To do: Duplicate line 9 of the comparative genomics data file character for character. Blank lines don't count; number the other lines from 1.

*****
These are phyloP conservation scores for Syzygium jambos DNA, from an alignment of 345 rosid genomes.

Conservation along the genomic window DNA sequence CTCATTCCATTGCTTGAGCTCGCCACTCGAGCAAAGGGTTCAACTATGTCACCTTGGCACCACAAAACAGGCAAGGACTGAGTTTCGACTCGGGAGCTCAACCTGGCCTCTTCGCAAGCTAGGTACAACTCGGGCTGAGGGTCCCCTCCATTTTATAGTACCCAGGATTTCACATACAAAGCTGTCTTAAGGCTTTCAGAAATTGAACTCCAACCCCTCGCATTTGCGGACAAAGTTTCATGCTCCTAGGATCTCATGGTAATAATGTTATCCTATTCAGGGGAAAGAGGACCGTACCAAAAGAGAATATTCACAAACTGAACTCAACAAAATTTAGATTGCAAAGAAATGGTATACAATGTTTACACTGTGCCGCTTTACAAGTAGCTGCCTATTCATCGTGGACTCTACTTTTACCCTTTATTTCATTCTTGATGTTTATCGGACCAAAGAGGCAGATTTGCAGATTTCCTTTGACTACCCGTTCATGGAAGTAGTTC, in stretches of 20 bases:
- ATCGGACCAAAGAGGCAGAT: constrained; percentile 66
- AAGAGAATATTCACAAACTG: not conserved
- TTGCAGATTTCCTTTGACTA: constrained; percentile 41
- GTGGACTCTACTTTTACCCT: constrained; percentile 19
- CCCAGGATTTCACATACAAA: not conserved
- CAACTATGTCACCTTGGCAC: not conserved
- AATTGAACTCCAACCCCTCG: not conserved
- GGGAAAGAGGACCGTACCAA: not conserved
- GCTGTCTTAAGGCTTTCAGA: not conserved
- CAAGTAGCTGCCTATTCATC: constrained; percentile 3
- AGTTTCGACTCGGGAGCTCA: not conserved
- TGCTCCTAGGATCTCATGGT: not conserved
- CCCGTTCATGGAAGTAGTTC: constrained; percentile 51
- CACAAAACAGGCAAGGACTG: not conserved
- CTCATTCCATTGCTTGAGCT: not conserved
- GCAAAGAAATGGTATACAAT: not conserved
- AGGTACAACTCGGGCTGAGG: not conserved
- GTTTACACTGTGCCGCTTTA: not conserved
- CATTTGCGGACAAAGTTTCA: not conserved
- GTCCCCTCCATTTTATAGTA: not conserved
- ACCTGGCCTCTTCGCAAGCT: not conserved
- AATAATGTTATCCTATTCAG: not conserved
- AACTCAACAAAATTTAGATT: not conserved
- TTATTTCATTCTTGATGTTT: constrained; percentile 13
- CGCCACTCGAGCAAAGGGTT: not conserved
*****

- AATTGAACTCCAACCCCTCG: not conserved